In view of these principles let us examine the contentions of the plaintiffs in error.
First. They charge that there is an incorrect description of the lands owned by plaintiffs in error in the original complaint and decree, in that they did not own all the lands described or sold. In the original transcript of the record there were apparently discrepancies between the lands assessed and those described in the decree. These discrepancies have been corrected by the return to a certiorari granted for that purpose, and
ed by the original decree, and not a ground upon which the decree could be attacked, and this is our view. What lands were properly assessed to Ballard and what lands he owned were facts to be alleged in the original suit and established by the proof there introduced or by admission through the default of the owners of the lands. If there was error it cannot be a ground of setting aside the decree if the court had acquired jurisdiction to render the decree. Error or irregularities in the suit do not take from it or its decree the attribute of due process. Central Land Co. v. Laidley, 159 U. S. 103, 40 L. ed. 91, 16 Sup. Ct. Rep. 80; Iowa C. R. Co. v. Iowa, supra. It is only this aspect of the suit and decree with which we are concerned. No defense, therefore, which could have been made or rights which could have been taken care of in the suit can now be set up to impugn its decree.
The statutes of the state under which the taxes were levied virtually make the land a party to the suit to collect the taxes. It is from the lands alone, and not from their owner, that the taxes are to be satisfied, and each acre bears its part. The burden or taxation could have been easily and definitely assigned by the court. Mistakes in ascribing the ownership of the lands did not increase the taxation, or cast that which should have been paid by one tract of land upon another tract. In Doyle v. Martin, 55 Ark. 37, 17 S. W. 346, it was held that it is no valid objection to a tax proceeding against land owned by one person that it was described, not separately, but as a portion of a larger tract owned by a different person. See also Minneapolis R. Terminal Co. v. Minnesota Debenture Co. 81 Minn. 66, 83 N. W. 485.
Second. The fourth error assigned is that the lands were sold for sums not legally chargeable thereon. The illegal charges alleged are fees to the commissioner for fur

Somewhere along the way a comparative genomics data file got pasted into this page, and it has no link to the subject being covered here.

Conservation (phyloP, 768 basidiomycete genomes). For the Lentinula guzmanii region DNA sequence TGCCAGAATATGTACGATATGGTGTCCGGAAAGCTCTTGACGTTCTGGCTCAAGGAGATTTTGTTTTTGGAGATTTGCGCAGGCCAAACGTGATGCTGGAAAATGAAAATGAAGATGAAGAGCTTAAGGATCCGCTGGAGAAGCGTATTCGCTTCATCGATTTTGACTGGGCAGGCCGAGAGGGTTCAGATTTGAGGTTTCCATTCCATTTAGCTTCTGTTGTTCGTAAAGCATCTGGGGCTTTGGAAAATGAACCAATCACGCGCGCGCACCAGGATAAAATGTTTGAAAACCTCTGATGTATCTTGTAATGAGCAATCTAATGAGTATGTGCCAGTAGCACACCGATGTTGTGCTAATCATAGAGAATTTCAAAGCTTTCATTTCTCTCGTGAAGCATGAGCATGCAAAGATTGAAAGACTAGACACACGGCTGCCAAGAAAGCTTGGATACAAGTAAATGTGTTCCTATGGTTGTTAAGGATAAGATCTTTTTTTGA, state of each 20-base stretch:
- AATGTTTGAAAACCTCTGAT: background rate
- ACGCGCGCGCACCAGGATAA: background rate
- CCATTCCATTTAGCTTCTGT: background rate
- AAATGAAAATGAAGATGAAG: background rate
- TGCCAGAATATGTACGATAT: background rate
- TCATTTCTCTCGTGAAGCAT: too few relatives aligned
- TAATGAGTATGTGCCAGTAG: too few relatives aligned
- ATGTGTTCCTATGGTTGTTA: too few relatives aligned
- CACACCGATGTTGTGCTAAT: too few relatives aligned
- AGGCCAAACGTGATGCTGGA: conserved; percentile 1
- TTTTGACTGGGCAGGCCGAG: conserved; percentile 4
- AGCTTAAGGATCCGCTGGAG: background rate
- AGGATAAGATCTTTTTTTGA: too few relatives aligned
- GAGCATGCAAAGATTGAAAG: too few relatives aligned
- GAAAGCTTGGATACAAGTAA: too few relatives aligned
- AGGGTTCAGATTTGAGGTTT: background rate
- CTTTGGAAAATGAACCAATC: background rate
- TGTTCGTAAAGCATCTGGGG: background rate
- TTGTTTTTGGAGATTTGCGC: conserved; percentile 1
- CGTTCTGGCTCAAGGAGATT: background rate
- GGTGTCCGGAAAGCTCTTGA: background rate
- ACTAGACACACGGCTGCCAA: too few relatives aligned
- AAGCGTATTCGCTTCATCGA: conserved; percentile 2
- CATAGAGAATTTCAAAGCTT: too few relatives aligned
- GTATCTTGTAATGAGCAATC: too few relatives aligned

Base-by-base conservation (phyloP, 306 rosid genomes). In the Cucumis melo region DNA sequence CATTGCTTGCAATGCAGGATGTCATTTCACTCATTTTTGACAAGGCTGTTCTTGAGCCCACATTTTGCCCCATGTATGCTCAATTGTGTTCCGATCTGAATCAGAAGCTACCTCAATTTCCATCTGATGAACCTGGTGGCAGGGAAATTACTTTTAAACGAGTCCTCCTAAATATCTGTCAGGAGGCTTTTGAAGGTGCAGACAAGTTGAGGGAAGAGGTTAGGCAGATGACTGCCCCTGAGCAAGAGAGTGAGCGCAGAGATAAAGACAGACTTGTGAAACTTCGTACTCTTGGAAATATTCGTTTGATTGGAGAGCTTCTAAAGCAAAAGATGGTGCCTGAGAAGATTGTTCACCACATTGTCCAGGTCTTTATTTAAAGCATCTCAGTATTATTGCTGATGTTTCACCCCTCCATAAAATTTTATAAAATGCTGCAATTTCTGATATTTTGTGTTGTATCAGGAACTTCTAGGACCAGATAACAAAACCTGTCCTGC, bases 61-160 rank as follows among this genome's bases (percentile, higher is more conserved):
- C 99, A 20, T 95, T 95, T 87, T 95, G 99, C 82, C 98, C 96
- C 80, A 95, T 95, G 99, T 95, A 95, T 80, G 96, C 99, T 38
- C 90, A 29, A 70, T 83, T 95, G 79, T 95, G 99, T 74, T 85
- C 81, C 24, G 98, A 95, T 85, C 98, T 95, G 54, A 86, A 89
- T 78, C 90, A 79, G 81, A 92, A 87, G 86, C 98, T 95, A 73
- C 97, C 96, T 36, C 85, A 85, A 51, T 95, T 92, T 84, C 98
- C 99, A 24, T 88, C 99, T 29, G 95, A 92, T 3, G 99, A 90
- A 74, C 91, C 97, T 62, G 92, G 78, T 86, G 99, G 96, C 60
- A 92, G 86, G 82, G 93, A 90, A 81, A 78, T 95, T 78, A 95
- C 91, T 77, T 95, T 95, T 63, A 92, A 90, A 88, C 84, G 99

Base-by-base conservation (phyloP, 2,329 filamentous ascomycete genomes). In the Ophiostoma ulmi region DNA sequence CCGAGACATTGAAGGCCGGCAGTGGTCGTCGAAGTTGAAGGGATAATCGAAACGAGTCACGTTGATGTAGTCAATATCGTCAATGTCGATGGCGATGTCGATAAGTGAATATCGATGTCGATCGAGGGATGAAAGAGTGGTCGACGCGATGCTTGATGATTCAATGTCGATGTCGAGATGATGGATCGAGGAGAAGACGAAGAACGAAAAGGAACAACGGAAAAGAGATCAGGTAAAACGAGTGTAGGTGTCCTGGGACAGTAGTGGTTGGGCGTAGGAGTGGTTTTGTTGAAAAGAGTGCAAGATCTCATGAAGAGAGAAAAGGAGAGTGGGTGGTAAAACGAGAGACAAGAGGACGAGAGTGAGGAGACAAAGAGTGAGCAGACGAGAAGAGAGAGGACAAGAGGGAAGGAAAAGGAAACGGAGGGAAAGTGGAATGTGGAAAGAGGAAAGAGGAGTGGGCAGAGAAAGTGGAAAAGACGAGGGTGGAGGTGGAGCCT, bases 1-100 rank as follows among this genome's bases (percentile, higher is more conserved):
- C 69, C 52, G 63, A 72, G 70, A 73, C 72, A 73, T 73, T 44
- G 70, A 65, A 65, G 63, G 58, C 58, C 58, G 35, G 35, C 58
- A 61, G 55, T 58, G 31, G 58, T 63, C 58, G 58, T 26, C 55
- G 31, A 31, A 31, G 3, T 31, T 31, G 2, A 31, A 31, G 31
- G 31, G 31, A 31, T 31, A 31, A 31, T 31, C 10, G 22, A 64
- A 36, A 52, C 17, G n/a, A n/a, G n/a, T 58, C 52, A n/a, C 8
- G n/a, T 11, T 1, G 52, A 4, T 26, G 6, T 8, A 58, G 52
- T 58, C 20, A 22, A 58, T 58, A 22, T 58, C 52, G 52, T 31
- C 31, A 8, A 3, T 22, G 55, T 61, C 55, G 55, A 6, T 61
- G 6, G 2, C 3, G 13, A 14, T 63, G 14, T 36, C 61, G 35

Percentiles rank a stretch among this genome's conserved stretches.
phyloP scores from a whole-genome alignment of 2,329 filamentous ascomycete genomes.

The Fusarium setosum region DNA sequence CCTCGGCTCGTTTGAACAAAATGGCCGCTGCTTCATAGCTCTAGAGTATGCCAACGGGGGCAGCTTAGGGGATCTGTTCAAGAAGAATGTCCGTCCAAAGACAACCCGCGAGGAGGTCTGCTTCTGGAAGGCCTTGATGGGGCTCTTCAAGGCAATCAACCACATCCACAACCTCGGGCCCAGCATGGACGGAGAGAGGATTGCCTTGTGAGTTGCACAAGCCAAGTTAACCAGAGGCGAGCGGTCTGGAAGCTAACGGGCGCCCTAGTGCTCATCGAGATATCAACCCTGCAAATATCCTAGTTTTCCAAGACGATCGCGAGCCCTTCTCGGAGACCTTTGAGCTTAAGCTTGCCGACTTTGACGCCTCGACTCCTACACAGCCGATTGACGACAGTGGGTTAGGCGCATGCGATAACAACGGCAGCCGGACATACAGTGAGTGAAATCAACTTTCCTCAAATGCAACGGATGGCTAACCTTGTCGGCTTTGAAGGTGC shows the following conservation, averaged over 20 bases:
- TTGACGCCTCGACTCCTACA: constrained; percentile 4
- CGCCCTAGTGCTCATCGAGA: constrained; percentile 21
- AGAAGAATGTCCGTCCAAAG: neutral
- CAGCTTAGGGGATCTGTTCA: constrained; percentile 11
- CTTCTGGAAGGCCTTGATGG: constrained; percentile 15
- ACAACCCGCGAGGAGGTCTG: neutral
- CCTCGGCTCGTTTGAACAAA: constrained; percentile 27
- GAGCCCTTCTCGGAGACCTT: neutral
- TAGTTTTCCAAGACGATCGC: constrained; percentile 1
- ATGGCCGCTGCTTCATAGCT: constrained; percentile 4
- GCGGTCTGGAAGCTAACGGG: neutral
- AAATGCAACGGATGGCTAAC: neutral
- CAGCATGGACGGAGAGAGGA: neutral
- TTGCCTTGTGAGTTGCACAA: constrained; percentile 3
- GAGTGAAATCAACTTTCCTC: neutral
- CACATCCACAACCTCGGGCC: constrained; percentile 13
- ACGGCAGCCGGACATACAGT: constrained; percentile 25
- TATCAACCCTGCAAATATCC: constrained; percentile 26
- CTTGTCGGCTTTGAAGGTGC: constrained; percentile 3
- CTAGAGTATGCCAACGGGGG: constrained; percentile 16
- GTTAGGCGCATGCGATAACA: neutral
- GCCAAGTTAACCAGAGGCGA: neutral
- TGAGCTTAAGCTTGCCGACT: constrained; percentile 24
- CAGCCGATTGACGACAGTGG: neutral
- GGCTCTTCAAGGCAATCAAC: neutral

and the discussion answers as well for the other assignments of error without specially enumerating them. The ultimate ground of all of them is that the proceedings were conducted without the notice to plaintiffs in error required by the demands of due process of law. In discussing the contention of plaintiffs in error, that they had been denied the equal protection of the laws by the different manner of service upon resident and nonresident owners of land, and the diferent times for appearance after service, we declared that it was competent for the state to make the distinction, and that the notice and time were adequate to give the plaintiffs in error the equal protection of the laws. They were also adequate to afford due process of law. And we will pass to the consid
nishing the printer with a list of lands sold, fees to the commissioner for reporting the sale, and to the printer for publishing notice of sale. The comment we have made above applies to this assignment of error. The act under which the suit was brought provided that notice to those interested in the delinquent lands proceeded against should specify, among other things, that a final judgment would be entered, "directing the sale of lands for the purpose of collecting said delinquent levee taxes, together with the payment of interest, penalty, and costs allowed by law." It was for the court to determine, therefore, what costs were allowed by law, and an erroneous judgment of what the law allowed did not deprive the defendants in the suit of their property without due process of law. The supreme eration of the other objections. The most court, in passing on this objection, said: "A decree of a court of competent jurisdiction is not subject to a collateral attack because lands were sold thereunder for illegal penalties and costs. Kelley v. Laconia Levee District, 74 Ark. 202, 85 S. W. 249, 87 S. W. 638; Johnson v. Hunter, 127 Fed. 219." [74 Ark. 181, 85 S. W. 251.] And this decision is an answer to the other decisions of Arkansas cited by plaintiffs in error, to the effect that a sale for taxes, in excess of the amount due, or embracing costs not legally due, is void. And the case at bar is also distinguishable from the cases cited from this court.‡